Episode 515 – Slouching Towards Kyoto

This week: the dramatic career of Emperor Go-Daigo, who brought down the Kamakura shogunate and ended Hojo rule in Japan. This despite the fact that just a few months before victory, his forces were on the verge of defeat!


Hall, John Whitney, “The Muromachi Bakufu” in The Cambridge History of Japan, Vol III: Medieval Japan

Goble, Andrew Edmund. “Go-Daigo, Takauji, and the Muromachi Shogunate” in Japan Emerging: Premodern History to 1850


Kusunoki Masahige, Go-Daigo’s loyal servant to the end. His valorous death earned him a statue in the Imperial Palace.
Ashikaga Takauji dressed in the style of his class for battle.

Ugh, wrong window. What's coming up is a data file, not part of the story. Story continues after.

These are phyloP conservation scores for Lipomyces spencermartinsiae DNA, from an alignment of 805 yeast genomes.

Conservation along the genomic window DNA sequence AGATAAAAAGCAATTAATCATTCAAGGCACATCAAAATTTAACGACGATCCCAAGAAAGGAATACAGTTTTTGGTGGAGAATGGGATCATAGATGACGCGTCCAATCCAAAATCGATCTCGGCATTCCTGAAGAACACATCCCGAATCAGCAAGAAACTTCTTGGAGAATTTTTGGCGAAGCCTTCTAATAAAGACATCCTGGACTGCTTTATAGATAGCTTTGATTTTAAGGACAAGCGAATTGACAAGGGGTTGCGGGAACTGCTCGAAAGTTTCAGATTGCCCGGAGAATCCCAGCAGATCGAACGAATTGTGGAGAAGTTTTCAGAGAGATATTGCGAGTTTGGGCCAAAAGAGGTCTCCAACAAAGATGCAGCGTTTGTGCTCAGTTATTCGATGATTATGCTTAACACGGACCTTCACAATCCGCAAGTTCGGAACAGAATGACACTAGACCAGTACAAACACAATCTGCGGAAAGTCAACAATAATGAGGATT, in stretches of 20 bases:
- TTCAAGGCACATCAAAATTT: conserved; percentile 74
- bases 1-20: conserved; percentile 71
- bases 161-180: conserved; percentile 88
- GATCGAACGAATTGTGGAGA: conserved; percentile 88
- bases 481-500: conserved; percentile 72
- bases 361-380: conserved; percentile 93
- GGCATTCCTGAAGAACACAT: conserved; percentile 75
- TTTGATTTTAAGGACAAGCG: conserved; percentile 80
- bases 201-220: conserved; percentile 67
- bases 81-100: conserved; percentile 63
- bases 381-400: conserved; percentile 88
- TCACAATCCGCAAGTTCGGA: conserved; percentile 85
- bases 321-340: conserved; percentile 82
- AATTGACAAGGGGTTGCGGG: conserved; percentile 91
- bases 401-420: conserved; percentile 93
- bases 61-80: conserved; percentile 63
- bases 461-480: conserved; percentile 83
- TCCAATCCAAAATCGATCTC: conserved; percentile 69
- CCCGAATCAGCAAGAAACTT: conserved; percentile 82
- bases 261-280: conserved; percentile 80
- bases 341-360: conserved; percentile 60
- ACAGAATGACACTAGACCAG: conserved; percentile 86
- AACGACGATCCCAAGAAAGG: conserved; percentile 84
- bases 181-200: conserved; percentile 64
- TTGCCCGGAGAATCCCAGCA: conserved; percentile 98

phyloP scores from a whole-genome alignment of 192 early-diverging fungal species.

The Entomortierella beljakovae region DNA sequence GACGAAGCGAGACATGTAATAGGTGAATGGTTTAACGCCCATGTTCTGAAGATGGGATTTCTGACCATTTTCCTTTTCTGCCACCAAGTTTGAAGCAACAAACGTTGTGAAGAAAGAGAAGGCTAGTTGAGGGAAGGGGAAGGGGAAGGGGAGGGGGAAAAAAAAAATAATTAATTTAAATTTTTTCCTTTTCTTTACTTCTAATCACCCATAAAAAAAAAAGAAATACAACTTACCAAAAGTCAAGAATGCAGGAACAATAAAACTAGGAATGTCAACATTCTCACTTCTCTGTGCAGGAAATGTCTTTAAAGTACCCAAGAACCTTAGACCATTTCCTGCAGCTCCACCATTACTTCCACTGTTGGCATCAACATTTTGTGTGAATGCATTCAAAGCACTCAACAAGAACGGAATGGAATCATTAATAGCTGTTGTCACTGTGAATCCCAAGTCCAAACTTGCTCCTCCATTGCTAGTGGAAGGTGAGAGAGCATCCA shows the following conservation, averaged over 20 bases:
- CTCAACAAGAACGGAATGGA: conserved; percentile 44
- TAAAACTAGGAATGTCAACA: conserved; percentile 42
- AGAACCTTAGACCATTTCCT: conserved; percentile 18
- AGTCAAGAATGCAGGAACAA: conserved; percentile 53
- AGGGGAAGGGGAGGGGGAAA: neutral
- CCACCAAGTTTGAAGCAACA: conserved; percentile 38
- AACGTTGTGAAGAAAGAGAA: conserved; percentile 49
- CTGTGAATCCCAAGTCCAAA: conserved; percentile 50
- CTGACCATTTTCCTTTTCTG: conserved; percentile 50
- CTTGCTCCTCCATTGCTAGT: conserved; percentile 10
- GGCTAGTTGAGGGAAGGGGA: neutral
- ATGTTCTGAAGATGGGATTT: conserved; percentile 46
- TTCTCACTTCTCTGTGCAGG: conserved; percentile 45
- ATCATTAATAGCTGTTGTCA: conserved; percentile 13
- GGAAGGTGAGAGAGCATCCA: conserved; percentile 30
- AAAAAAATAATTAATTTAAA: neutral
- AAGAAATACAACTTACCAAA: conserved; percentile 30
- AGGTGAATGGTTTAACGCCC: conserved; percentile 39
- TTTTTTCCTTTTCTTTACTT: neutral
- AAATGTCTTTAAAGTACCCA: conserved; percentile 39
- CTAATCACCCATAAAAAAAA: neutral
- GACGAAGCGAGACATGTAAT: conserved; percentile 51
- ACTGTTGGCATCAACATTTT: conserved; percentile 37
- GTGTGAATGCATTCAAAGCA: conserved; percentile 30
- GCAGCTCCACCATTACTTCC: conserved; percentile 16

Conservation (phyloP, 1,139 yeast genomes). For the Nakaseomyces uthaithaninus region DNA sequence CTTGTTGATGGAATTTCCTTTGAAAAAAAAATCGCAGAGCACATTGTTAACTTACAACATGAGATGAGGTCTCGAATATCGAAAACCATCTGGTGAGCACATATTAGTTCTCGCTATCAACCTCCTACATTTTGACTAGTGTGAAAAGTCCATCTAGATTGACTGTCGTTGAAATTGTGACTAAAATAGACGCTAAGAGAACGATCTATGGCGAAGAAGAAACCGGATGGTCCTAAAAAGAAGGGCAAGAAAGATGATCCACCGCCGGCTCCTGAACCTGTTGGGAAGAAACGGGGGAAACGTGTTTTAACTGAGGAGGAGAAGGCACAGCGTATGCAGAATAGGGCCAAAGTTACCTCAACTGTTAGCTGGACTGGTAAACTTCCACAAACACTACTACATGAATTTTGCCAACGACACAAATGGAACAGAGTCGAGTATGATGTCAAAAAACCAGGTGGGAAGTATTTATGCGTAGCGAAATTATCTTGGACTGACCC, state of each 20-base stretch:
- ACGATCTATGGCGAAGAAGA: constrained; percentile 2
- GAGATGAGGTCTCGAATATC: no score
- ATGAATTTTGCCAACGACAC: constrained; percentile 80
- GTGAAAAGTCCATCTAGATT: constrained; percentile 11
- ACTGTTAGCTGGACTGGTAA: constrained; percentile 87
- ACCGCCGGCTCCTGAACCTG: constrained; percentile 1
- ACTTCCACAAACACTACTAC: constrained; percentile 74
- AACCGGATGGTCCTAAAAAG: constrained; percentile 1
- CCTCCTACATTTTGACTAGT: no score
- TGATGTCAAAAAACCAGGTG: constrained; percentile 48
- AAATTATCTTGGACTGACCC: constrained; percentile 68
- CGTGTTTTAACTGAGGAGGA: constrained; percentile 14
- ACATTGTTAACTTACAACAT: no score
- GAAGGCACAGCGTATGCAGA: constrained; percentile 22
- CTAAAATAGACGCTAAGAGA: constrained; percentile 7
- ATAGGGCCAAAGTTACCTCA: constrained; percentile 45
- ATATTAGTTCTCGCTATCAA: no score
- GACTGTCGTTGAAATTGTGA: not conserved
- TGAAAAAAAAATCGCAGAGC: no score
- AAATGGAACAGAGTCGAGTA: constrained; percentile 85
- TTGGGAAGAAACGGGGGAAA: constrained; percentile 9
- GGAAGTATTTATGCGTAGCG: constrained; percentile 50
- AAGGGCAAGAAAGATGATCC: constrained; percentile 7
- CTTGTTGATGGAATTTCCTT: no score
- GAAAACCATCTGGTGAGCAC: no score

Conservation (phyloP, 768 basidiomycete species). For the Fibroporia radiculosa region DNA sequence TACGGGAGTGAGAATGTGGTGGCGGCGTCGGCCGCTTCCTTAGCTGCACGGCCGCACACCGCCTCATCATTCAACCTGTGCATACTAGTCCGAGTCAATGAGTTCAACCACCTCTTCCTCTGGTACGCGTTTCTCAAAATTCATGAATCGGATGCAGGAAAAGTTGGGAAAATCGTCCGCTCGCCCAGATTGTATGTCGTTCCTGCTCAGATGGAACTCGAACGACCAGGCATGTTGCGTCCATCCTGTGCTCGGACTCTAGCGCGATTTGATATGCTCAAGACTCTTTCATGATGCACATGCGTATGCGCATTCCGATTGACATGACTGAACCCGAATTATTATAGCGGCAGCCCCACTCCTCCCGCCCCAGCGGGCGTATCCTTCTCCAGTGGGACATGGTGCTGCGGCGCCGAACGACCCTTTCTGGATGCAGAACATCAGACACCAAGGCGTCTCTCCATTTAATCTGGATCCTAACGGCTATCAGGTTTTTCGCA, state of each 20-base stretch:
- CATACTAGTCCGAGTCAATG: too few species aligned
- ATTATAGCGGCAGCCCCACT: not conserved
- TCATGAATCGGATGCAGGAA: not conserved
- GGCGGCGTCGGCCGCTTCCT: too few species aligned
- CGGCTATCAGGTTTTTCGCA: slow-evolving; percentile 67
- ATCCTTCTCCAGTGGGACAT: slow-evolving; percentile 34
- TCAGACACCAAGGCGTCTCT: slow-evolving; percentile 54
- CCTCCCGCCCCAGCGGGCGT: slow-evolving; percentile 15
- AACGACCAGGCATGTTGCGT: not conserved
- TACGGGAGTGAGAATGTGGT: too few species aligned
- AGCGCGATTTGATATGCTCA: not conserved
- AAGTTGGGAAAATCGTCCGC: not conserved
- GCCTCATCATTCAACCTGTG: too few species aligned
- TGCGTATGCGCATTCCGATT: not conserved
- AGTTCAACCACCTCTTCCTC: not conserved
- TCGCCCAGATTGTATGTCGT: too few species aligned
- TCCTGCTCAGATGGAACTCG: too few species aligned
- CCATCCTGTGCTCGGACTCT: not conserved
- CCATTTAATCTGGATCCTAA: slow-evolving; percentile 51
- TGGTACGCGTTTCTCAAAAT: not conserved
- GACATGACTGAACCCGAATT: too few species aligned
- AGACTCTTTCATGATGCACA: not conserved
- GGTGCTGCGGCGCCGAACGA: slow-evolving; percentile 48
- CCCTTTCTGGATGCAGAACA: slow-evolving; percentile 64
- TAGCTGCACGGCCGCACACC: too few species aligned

Armor belonging to Ashikaga Takauji (sans shoulder guards). Now in the collection of the Metropolitan Museum of Art.
The Siege of Chihaya, as depicted in an Edo period print by Ichijusai Yoshikazu. Despite his ultimate defeat, Kusunoki Masahige’s stand here was the start of his legend as a valiant warleader.
Edo period woodblock by Yoshitoshi, depicting Nitta Yoshisada. In this scene, Yoshisada is offering his sword to the sea god Ryujin in exchange for a safe crossing–he bypassed several of Kamakura’s defenses by taking a sea route instead of land.